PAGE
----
“The former DG worked hard and raised the curriculum and reputation of the institute. For instance, she ensured that infrastructure development in the permanent site along airport road attained more than 90 percent completion stage before her retirement.  She demonstrated great interest in the intellectual input in our legislative process and democracy, which made the institute into a world class learning centre, as her influence helped to attract quality resource persons from outside the country, including Harvard University.”
NILDS was founded in 2003 as a capacity building institution to leverage the activities of the National Assembly in deepening the country’s democratic practice, especially through research and in-depth analysis.The appointment of Dr. Hamalai, who had been with PARP as DG was ostensibly to enable the institute achieve the objectives of the founding fathers, including provision of quality academic and professional research, policy analysis, training, documentation and advocacy in all aspects of democratic governance, legislative practice and procedures.
Dr. Hamalai’s contributions have become a permanent feature of NILDS, which the current DG, Prof. Abubakar Suleiman, is expected to sustain and possibly take to the next level.A member of the Governing Council and member representing Ndokwa/Ukwani Federal Constituency in the House of Representatives, Hon. Ossai Nicholas Ossai, told The Guardian in an interview that with NILDS, any individual or organisation sponsoring lawmakers for refresher courses abroad should not be taken serious.
Ossai noted that all those foreign travels do not have any value to governance in Nigeria, stressing that we have a lot of resource persons in this country that can mentor people in government. “Where did I get my Masters degree in Legislative Studies? It was in Nigeria. Did I go abroad? Is it the foreigners that taught me? No. I was taught in Nigeria. It should get to a time when every travel by persons in government should be banned or self-sponsored. We have a lot of our eggheads that can generate ideas in this country. We do not need foreigners to teach us any longer,” he asserted.
In a report on Resource Competence and Legislative Performance in the National Assembly, Dr. Hamalai had described the legislature as “a cardinal institution of governance in a democracy. Its functions are generally defined in terms of representation, legislation and oversight.”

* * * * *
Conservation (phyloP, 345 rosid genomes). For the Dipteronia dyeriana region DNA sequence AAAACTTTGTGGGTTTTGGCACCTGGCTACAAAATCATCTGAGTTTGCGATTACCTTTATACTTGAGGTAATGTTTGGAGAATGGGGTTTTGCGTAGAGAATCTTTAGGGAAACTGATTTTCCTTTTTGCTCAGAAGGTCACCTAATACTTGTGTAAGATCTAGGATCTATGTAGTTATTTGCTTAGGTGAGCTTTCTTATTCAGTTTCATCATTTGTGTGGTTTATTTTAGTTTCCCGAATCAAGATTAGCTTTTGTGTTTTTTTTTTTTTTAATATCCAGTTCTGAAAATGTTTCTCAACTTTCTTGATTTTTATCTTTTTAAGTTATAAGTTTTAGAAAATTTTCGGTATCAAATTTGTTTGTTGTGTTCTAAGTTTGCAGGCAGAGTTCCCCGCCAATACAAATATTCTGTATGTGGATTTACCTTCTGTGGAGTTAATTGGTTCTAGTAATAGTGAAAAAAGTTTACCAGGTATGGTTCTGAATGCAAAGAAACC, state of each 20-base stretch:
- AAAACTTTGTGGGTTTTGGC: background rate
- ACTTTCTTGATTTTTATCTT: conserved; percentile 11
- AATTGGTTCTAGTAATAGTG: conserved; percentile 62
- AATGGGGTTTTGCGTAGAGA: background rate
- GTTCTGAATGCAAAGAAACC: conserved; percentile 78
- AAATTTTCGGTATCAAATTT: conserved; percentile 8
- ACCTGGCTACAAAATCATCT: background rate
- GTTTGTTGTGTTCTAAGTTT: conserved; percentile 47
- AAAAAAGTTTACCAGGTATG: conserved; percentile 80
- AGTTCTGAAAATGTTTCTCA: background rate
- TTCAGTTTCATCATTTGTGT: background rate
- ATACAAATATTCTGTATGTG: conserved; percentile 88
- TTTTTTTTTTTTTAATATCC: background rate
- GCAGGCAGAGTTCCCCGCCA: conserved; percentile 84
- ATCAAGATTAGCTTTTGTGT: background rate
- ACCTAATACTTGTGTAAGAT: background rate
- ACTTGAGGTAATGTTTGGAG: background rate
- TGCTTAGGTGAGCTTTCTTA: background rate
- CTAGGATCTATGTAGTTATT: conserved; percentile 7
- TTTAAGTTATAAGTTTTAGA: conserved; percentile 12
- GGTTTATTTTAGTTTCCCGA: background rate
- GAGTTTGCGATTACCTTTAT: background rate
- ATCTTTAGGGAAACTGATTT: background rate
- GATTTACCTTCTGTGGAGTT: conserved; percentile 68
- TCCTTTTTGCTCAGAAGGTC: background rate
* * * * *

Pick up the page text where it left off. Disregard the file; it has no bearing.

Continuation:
She noted that attempts by the legislature to “measure up to public expectations in the discharge of these responsibilities is challenging the world over,” pointing out that it demands adequate allocation and effective utilisation of resources.Her words: “Ironically, as is often the case in emerging African democracies in general and Nigeria’s in particular, it is the same public that places so much expectation on the legislature that is also usually in the fore front of the outcry about the perceived high cost of legislative governance, particularly with respect to Nigeria’s National Assembly (NASS).”
She was of the opinion that steering public debate about the costs of legislative governance in Nigeria is necessary to bring representatives and their constituents to be on one page in the democratic process. “(But) for any constructive public engagement on the subject, there must be sufficient and accurate information in the public domain. From all indications, there seems to be a wide gap in this respect,” she added.
As the Nigerians await the inauguration of the 9th National Assembly, there is no doubt that the body of researches and recommendation done by Dr. Hamalai and her colleagues at NILDS would serve the lawmakers in good stead to provide better raw materials for the executive to deliver good governance and thereby deepen the nation’s democracy.
After 20 years of continuous practice of democracy and five election cycles, there is no way Nigeria’s democracy should continue to be described as fledgling, especially in the light of the quantum of work and literature delivered by such noble institutions as NILDS.
Analysts believe that bringing knowledge of parliamentary processes as well as getting the executive to understand the importance of synergy with the legislature would not only enhance the practice of presidential democracy in the country, but above all deliver good governance that redounds to much benefit to the greatest number.
Bringing the people element, including constant exposure of research findings and the works of NILDS should be a veritable way of understanding the vision and mission of Dr. Hamalai and the founding fathers of the institute.
Speaking when she handed over to the Director, Research and Training, Dr. Adeyemi Fajingbesi, Dr. Hamalai had in her characteristic self-effacing manner assured that the management and staff of the institute are capable of taking NILDS to greater heights, even as she expressed her gratitude to the NASS leadership for availing her with the opportunity of heading the institute for eight years.